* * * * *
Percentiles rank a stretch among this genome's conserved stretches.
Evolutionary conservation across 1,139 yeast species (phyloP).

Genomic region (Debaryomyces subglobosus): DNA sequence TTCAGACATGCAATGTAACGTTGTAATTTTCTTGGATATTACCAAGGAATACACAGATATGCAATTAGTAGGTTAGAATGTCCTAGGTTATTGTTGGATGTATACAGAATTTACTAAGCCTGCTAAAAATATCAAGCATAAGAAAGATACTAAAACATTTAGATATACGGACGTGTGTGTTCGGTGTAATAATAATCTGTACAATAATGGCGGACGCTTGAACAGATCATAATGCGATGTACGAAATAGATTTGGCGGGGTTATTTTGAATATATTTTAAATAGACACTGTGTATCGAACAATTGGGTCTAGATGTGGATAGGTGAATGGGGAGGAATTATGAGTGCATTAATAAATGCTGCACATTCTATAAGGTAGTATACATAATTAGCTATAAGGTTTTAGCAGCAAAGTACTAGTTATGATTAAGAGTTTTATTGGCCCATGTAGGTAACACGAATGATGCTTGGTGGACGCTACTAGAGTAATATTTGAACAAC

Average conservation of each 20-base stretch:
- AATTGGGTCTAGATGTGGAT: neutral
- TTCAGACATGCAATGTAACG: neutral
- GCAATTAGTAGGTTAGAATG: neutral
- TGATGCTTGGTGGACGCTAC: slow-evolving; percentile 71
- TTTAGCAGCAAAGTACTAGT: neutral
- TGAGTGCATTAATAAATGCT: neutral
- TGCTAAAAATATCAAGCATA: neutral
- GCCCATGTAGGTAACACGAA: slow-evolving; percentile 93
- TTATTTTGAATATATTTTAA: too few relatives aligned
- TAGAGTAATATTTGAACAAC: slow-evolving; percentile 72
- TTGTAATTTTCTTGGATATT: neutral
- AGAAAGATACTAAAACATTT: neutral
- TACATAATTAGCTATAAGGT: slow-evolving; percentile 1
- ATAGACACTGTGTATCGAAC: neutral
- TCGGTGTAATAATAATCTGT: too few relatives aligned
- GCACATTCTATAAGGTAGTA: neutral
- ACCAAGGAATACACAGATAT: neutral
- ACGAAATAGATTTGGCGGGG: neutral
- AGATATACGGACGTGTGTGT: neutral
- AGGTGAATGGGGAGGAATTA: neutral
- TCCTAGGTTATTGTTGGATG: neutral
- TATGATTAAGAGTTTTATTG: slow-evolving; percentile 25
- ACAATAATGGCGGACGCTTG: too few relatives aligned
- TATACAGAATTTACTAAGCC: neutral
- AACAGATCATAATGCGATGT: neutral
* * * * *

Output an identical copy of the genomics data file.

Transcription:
Percentiles rank a stretch among this genome's conserved stretches.
Evolutionary conservation across 1,139 yeast species (phyloP).

Genomic region (Debaryomyces subglobosus): DNA sequence TTCAGACATGCAATGTAACGTTGTAATTTTCTTGGATATTACCAAGGAATACACAGATATGCAATTAGTAGGTTAGAATGTCCTAGGTTATTGTTGGATGTATACAGAATTTACTAAGCCTGCTAAAAATATCAAGCATAAGAAAGATACTAAAACATTTAGATATACGGACGTGTGTGTTCGGTGTAATAATAATCTGTACAATAATGGCGGACGCTTGAACAGATCATAATGCGATGTACGAAATAGATTTGGCGGGGTTATTTTGAATATATTTTAAATAGACACTGTGTATCGAACAATTGGGTCTAGATGTGGATAGGTGAATGGGGAGGAATTATGAGTGCATTAATAAATGCTGCACATTCTATAAGGTAGTATACATAATTAGCTATAAGGTTTTAGCAGCAAAGTACTAGTTATGATTAAGAGTTTTATTGGCCCATGTAGGTAACACGAATGATGCTTGGTGGACGCTACTAGAGTAATATTTGAACAAC

Average conservation of each 20-base stretch:
- AATTGGGTCTAGATGTGGAT: neutral
- TTCAGACATGCAATGTAACG: neutral
- GCAATTAGTAGGTTAGAATG: neutral
- TGATGCTTGGTGGACGCTAC: slow-evolving; percentile 71
- TTTAGCAGCAAAGTACTAGT: neutral
- TGAGTGCATTAATAAATGCT: neutral
- TGCTAAAAATATCAAGCATA: neutral
- GCCCATGTAGGTAACACGAA: slow-evolving; percentile 93
- TTATTTTGAATATATTTTAA: too few relatives aligned
- TAGAGTAATATTTGAACAAC: slow-evolving; percentile 72
- TTGTAATTTTCTTGGATATT: neutral
- AGAAAGATACTAAAACATTT: neutral
- TACATAATTAGCTATAAGGT: slow-evolving; percentile 1
- ATAGACACTGTGTATCGAAC: neutral
- TCGGTGTAATAATAATCTGT: too few relatives aligned
- GCACATTCTATAAGGTAGTA: neutral
- ACCAAGGAATACACAGATAT: neutral
- ACGAAATAGATTTGGCGGGG: neutral
- AGATATACGGACGTGTGTGT: neutral
- AGGTGAATGGGGAGGAATTA: neutral
- TCCTAGGTTATTGTTGGATG: neutral
- TATGATTAAGAGTTTTATTG: slow-evolving; percentile 25
- ACAATAATGGCGGACGCTTG: too few relatives aligned
- TATACAGAATTTACTAAGCC: neutral
- AACAGATCATAATGCGATGT: neutral